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  3. Mix-and-match COVID vaccines trigger potent immune response (Nature)
  4. Comparing COVID-19 Vaccine Schedule Combinations (University of Oxford)
  5. Heterologous prime-boost: breaking the protective immune response bottleneck of COVID-19 vaccine candidates (Emerging Microbes & Infections)
  6. Heterologous ChAdOx1 nCoV-19 and BNT162b2 prime-boost vaccination elicits potent neutralizing antibody responses and T cell reactivity (medRxiv)
  7. Canada recommends mixing and matching AstraZeneca, Pfizer and Moderna COVID-19 vaccines (CBC)
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  10. Factbox: Countries weigh 'mix and match' COVID-19 vaccines (Reuters)
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  12. Bahrain offers Pfizer booster for some who got Chinese shots (The Washington Post)
  13. Spanish study finds AstraZeneca vaccine followed by Pfizer dose is safe and effective (Reuters)
  14. Five things to know about: Mixing and matching coronavirus vaccines (Horizon: The EU Research & Innovation Magazine)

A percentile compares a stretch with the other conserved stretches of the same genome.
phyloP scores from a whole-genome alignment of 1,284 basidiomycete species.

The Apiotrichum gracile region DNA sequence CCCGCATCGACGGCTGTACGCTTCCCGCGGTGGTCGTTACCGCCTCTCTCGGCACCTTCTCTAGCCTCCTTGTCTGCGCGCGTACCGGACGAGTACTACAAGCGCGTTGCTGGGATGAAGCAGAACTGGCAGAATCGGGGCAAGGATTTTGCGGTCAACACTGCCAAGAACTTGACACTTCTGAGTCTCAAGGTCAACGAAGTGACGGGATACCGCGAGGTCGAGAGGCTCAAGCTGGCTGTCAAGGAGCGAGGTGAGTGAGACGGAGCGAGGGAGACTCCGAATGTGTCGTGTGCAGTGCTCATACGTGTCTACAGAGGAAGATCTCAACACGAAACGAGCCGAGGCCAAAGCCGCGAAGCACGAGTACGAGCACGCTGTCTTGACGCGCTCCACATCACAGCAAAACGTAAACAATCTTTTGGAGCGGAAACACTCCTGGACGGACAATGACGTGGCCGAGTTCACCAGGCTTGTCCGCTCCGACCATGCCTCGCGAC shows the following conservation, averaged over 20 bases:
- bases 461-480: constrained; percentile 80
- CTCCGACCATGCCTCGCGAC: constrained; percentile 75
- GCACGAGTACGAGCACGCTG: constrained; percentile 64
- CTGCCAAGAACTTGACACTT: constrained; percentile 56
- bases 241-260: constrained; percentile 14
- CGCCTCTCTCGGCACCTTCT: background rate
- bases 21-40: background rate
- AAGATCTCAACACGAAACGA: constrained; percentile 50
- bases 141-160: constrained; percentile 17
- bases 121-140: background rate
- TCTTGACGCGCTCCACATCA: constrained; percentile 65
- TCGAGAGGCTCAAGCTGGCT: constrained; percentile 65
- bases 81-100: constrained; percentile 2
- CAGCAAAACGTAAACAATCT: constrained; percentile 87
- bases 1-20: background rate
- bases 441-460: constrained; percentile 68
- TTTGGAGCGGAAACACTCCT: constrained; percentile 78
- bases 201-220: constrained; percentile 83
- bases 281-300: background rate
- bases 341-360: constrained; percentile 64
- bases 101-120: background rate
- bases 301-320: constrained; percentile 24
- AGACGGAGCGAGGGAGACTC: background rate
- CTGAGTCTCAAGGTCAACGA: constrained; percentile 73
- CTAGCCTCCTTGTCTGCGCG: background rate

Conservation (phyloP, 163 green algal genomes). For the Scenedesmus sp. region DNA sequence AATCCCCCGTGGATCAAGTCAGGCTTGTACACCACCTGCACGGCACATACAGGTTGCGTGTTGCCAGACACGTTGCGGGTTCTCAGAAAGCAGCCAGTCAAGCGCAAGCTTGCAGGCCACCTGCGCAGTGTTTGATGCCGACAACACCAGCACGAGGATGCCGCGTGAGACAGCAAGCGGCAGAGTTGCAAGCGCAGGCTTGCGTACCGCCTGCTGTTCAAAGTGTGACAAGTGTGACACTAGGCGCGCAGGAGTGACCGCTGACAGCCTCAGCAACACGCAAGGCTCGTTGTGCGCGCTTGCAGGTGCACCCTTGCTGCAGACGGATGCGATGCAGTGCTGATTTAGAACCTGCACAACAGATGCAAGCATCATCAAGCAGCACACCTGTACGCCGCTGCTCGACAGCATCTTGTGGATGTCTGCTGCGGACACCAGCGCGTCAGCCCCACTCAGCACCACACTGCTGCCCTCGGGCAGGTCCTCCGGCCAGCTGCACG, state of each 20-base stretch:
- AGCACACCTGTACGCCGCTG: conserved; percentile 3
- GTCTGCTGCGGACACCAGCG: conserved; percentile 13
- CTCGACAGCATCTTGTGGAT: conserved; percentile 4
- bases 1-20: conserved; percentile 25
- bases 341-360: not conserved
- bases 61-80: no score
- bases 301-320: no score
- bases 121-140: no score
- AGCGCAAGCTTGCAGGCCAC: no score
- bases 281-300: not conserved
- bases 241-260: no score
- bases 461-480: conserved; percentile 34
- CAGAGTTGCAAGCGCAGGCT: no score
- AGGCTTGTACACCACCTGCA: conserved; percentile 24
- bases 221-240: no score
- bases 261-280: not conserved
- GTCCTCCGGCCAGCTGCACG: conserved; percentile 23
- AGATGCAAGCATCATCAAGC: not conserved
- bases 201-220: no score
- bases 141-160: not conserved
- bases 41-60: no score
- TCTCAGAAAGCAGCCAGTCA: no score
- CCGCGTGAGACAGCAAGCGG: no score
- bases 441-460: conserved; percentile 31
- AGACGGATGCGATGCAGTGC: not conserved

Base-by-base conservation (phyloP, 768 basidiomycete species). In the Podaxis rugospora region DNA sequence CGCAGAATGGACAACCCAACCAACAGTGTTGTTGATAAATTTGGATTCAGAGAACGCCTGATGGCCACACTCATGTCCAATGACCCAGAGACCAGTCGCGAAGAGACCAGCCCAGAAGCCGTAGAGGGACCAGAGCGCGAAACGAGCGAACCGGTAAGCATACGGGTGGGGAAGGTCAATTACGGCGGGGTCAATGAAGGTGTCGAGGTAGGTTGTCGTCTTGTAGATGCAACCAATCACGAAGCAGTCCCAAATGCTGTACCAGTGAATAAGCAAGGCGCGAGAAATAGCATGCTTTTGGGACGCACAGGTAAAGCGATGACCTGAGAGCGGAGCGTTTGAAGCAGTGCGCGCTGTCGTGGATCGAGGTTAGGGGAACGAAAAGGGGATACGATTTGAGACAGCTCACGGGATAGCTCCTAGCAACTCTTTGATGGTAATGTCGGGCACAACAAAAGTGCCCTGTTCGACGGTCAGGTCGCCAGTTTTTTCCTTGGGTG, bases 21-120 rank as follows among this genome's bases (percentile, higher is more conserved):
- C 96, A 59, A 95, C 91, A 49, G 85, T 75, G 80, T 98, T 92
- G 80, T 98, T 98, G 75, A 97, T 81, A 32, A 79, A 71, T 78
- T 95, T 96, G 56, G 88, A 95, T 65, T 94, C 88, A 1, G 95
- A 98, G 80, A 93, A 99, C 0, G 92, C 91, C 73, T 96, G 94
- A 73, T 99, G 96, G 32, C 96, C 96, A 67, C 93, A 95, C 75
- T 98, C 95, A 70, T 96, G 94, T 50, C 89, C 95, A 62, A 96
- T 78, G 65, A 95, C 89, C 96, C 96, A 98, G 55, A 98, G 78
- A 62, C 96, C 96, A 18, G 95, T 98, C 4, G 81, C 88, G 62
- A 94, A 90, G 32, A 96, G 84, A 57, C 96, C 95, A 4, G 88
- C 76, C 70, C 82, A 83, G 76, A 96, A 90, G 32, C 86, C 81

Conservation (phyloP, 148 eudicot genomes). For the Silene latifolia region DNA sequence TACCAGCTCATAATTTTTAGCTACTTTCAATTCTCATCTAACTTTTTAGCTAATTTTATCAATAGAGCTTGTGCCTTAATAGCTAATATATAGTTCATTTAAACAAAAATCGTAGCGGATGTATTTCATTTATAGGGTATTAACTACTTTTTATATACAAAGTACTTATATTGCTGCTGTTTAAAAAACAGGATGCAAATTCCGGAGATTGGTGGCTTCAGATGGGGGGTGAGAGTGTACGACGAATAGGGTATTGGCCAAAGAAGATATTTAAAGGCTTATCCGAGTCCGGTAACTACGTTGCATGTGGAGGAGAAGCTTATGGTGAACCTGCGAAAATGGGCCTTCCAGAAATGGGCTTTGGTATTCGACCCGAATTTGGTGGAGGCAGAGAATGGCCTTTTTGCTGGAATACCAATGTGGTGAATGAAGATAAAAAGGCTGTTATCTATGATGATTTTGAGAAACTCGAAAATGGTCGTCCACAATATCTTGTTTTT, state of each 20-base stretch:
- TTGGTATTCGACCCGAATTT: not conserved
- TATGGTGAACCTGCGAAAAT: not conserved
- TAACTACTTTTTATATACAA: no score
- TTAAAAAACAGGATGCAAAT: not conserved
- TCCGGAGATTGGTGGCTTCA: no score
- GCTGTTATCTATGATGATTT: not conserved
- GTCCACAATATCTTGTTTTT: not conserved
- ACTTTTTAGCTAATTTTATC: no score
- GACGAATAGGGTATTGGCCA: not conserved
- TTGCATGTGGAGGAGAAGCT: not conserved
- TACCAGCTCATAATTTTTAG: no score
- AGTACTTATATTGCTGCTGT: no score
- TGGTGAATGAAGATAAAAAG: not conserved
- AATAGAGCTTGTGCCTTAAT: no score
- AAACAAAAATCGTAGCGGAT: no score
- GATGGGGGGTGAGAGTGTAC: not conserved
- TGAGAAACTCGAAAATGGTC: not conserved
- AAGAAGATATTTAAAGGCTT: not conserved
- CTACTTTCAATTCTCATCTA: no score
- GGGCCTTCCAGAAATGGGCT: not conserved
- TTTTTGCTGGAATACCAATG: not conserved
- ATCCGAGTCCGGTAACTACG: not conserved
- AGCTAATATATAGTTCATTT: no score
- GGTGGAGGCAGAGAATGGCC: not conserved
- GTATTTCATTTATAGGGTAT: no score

15. FAQ: Where Do Countries Stand on Mixing Vaccines? Is It Safe? (The Quint)
  16. Philippines to study mixing Sinovac with other COVID vaccines (Nikkei Asia)
  17. COVID-19: You can now take Pfizer vaccine after two doses of Sinopharm in Abu Dhabi (Zawya by Refinitiv)
  18. Why mixing vaccines could help boost immunity (MIT Technology Review)
  19. CDC Recommends Additional Boosters for Certain Individuals (United States Centers for Disease Control and Prevention)
  20. Mixing and Matching COVID-19 Vaccine Booster Doses (United States National Institutes of Health)
  21. Episode #54 - COVID-19: Mixed and fractional vaccine doses (World Health Organization)
  22. COVID-19 advice for the public: Getting vaccinated (World Health Organization)
  23. Coronavirus disease (COVID-19): Vaccines safety (World Health Organization)
  24. WHO Experts Recommend Third Booster to Supplement Chinese Vaccines (Health Policy Watch)
  25. Copyright-free vaccine bottle photo by Maksim Goncharenok on pexels

Used with Permission from Health Desk, a public health hub that explains emerging COVID-19 science.

This article was written and edited by the Tayo editorial desk and has been reviewed by an independent panel of subject matter experts.